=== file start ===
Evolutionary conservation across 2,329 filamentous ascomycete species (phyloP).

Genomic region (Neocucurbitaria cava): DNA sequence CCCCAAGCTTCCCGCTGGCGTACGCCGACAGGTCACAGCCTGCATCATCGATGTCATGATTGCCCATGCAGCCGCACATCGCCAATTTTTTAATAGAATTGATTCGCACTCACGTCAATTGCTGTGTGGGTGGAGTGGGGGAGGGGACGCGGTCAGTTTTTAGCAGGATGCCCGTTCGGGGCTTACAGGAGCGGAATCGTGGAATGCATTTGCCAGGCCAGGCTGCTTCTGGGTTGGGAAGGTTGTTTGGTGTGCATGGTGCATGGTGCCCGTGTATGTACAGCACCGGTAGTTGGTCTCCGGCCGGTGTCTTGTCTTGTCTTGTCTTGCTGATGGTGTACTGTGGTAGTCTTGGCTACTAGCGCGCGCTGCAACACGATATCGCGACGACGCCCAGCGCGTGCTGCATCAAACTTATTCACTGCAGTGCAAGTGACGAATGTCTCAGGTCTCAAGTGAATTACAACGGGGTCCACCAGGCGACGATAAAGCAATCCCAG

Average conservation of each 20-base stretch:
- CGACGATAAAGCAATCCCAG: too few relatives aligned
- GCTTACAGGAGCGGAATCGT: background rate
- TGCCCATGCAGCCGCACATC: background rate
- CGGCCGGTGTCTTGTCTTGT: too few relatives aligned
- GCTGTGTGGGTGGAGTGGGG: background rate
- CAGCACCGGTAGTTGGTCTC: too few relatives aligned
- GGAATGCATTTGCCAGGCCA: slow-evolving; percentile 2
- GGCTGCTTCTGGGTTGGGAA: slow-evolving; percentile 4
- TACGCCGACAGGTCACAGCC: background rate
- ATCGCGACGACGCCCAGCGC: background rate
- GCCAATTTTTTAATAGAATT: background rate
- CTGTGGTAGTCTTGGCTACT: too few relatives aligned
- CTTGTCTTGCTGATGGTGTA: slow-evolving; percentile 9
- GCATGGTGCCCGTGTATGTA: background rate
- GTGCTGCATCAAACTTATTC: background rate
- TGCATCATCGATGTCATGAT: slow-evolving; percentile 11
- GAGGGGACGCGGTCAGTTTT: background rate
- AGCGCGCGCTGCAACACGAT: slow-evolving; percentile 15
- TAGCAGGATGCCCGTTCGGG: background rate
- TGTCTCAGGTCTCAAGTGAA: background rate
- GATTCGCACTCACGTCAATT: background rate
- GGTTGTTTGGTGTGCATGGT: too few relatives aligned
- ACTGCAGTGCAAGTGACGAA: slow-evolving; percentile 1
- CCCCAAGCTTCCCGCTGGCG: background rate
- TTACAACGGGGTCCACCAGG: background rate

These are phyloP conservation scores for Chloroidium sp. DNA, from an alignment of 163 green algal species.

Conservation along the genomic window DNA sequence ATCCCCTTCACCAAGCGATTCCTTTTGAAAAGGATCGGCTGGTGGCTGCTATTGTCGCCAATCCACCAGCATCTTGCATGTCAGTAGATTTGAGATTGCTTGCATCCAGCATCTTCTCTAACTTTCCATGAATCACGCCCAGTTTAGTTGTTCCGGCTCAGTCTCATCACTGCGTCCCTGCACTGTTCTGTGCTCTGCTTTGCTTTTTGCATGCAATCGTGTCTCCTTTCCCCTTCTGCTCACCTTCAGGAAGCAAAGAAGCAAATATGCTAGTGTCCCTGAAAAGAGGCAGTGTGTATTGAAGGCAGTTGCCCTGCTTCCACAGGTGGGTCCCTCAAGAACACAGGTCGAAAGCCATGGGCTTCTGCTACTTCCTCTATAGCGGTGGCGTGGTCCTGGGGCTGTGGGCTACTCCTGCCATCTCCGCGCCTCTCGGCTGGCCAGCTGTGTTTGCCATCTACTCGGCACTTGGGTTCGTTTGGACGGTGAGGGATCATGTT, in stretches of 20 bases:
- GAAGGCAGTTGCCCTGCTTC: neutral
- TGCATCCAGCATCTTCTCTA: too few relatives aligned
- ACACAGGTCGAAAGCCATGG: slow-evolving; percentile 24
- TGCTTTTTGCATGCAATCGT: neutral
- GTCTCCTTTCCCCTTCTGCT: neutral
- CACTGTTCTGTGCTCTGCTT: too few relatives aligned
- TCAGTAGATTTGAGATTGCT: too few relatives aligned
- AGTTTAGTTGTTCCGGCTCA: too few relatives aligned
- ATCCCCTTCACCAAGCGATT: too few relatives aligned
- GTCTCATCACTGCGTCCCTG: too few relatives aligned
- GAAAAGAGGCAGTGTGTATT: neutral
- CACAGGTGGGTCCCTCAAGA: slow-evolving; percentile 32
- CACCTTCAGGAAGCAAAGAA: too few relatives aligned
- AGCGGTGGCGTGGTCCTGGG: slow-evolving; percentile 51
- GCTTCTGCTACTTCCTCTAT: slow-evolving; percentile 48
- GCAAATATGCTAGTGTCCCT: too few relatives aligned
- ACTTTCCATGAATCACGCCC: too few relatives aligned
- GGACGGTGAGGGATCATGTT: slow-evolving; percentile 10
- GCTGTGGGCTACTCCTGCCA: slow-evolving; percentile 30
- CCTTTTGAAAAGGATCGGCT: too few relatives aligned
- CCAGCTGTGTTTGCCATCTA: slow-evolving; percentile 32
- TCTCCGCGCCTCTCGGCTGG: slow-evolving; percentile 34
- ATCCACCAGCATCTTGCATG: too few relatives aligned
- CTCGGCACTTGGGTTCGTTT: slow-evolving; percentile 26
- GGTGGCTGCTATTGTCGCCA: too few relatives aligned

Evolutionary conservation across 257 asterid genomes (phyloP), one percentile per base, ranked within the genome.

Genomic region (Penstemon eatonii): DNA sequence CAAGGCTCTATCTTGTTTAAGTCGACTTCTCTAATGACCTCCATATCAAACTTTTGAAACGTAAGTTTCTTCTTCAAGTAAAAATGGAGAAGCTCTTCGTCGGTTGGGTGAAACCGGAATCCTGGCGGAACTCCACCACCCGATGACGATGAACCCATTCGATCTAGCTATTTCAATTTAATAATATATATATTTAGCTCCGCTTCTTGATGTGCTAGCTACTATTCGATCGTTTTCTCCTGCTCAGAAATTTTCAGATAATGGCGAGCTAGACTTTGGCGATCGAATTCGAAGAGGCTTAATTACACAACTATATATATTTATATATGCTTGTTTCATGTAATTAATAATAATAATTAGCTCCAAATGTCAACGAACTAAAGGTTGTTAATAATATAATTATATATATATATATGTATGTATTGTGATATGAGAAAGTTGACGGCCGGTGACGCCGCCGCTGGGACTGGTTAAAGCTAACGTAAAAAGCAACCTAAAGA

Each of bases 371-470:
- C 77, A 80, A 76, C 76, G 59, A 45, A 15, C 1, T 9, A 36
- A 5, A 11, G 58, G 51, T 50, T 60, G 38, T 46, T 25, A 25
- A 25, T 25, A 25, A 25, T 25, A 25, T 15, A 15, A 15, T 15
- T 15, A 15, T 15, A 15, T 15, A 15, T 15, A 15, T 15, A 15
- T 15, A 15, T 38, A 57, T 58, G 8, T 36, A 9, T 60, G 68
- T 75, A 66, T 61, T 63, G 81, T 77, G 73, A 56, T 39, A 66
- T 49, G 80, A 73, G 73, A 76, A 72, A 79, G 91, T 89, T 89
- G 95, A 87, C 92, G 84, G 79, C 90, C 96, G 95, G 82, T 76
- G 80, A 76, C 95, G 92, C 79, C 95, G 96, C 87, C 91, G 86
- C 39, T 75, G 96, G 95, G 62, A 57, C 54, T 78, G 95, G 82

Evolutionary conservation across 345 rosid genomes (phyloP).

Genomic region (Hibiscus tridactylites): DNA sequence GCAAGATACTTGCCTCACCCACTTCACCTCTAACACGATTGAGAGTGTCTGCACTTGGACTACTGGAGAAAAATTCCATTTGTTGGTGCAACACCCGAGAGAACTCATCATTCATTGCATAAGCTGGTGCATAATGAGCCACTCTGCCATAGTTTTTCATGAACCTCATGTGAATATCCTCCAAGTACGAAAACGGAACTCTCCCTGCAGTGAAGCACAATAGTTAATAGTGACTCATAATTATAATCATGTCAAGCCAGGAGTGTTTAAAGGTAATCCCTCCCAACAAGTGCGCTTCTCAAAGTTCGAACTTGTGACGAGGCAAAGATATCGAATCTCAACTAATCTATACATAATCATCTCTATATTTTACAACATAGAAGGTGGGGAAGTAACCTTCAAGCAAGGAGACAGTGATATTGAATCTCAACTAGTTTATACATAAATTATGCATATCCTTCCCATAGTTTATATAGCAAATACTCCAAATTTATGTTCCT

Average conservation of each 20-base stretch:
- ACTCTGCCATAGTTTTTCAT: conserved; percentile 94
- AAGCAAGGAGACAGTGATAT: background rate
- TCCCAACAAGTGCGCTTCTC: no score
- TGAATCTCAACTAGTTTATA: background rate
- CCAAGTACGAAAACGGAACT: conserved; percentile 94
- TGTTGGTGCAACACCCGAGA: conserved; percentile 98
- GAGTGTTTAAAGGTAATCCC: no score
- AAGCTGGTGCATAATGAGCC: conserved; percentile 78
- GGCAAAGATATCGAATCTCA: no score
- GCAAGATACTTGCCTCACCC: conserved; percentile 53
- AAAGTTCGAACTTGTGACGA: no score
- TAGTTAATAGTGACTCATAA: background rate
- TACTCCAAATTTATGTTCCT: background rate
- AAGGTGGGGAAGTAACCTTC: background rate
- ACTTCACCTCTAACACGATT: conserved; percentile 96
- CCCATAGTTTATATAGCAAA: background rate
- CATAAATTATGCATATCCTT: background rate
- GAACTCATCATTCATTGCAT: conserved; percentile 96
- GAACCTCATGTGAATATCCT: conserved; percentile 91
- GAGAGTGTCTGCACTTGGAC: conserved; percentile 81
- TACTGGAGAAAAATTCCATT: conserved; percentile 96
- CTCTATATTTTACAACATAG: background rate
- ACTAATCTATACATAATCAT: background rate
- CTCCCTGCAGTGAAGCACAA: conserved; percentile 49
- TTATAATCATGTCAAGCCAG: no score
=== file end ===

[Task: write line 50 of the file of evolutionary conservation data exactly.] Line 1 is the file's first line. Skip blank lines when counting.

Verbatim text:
- CCTTTTGAAAAGGATCGGCT: too few relatives aligned